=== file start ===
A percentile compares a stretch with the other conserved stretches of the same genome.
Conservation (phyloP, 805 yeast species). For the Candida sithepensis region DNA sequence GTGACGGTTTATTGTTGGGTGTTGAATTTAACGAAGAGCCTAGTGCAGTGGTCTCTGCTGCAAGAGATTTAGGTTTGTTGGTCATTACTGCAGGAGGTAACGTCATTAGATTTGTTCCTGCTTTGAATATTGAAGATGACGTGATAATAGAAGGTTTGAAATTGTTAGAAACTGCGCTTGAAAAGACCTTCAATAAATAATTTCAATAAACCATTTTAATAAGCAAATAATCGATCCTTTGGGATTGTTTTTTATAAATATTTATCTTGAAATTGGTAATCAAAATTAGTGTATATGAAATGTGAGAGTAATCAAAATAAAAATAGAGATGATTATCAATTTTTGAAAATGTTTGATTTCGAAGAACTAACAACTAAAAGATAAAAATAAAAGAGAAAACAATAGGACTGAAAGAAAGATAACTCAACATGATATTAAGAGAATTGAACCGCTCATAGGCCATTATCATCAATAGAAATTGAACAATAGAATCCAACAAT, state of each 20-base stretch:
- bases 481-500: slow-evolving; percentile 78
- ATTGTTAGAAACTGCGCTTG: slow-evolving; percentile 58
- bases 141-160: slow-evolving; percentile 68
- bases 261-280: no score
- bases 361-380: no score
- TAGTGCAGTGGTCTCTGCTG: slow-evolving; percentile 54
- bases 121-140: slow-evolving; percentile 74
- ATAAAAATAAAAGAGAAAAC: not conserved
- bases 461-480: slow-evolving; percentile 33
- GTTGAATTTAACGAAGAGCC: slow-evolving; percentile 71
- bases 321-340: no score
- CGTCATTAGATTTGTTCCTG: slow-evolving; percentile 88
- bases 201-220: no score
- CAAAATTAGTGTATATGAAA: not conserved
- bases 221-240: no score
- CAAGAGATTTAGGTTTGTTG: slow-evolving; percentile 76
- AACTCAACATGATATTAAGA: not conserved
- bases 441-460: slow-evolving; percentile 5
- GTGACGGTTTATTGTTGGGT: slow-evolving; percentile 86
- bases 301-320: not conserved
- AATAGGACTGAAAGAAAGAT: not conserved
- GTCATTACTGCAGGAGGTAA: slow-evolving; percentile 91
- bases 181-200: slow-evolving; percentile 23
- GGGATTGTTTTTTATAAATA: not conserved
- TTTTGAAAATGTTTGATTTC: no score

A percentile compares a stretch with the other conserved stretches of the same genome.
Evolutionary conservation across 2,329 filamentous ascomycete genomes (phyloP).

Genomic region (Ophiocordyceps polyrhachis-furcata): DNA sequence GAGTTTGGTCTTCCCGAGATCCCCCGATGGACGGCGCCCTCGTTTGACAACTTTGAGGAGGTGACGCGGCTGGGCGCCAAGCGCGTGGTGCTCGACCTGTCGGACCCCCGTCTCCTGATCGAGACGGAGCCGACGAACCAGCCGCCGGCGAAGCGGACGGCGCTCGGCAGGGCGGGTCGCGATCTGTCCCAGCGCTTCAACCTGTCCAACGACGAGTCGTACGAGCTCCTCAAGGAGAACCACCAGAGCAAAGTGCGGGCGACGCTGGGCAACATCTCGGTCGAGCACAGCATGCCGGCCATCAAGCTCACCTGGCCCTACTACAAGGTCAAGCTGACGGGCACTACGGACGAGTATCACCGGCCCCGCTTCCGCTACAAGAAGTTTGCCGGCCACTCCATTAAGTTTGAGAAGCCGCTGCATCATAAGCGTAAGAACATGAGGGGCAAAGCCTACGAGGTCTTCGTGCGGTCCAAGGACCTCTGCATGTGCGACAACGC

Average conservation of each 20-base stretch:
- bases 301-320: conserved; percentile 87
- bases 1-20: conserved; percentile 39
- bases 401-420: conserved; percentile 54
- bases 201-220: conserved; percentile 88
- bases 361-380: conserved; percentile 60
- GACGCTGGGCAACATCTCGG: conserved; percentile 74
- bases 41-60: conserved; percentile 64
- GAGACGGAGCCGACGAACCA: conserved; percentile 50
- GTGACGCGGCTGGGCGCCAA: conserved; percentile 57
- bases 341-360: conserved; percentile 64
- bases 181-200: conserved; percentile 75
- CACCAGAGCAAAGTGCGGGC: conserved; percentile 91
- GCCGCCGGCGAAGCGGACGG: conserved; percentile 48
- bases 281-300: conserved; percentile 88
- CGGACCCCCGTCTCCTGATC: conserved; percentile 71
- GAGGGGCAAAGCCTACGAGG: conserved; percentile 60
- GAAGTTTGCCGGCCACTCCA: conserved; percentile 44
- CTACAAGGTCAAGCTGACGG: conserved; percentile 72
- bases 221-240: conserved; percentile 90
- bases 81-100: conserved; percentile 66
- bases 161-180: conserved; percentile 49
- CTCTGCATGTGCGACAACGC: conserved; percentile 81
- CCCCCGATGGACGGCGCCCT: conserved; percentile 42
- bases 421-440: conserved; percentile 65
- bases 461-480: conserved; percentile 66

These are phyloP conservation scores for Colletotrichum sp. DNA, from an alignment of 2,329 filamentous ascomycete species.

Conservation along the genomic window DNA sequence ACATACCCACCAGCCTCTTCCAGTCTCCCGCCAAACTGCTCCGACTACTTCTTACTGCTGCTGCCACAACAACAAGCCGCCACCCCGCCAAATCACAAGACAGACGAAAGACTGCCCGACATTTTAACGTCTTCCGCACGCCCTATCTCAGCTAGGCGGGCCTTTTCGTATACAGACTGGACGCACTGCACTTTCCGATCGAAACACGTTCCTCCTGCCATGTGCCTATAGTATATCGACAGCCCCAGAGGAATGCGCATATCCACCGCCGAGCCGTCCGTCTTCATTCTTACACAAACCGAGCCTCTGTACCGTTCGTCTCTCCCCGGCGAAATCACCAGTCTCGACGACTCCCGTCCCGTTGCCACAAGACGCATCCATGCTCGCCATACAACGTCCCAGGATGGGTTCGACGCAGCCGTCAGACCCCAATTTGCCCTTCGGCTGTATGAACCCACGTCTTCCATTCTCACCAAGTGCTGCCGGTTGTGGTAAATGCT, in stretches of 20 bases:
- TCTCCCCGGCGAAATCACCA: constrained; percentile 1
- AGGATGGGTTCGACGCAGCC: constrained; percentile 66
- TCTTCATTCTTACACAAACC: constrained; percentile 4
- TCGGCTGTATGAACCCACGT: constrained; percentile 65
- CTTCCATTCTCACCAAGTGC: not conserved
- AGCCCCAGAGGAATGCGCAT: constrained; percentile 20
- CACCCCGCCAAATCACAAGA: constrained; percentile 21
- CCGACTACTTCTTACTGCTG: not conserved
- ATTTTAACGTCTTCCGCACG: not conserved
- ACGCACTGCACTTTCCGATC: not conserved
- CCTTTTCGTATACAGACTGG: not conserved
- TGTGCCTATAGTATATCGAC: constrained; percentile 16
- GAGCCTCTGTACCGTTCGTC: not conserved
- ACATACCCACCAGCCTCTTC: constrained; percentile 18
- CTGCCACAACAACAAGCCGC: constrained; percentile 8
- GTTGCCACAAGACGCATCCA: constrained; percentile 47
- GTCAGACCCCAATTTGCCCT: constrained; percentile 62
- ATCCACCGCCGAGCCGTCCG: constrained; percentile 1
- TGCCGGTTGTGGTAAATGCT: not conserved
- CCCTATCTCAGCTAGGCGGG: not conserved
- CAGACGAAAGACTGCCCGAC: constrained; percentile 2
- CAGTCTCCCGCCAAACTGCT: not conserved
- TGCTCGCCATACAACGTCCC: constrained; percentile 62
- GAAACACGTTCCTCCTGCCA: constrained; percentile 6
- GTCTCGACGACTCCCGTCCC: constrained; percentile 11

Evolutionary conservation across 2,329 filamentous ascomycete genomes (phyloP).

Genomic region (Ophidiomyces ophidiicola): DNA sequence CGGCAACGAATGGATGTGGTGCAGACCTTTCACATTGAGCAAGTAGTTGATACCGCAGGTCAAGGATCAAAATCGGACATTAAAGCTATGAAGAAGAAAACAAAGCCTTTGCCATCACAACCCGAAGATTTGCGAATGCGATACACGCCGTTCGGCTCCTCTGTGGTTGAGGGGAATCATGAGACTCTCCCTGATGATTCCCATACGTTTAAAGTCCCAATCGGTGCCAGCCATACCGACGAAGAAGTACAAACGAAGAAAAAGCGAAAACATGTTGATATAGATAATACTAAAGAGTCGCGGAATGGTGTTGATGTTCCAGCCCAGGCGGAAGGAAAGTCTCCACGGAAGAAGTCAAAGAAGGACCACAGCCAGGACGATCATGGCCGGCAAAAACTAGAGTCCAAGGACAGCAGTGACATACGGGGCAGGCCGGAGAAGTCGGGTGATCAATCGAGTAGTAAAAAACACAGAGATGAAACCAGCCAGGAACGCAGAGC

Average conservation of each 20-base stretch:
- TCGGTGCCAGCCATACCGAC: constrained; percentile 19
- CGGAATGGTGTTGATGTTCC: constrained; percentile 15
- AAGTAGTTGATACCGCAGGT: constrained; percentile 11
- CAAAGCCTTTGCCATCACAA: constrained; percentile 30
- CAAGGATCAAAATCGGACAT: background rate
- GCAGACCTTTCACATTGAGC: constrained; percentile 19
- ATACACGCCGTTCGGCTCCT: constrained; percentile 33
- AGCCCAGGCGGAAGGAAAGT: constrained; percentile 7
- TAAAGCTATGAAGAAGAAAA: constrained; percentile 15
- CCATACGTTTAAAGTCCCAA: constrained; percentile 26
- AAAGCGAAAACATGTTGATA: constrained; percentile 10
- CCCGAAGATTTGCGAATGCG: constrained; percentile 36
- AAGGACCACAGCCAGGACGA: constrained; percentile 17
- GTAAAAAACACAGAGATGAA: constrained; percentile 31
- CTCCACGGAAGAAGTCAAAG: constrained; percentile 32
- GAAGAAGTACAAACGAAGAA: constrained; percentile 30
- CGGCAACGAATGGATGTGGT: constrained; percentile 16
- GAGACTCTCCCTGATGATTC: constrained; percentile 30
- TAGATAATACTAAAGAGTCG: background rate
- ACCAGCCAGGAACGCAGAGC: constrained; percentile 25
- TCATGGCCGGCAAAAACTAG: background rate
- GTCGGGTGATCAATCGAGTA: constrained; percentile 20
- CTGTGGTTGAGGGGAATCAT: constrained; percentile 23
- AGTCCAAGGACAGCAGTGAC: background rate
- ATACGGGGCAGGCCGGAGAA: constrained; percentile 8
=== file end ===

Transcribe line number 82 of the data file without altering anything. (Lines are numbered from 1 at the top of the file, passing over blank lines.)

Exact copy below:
- GAAACACGTTCCTCCTGCCA: constrained; percentile 6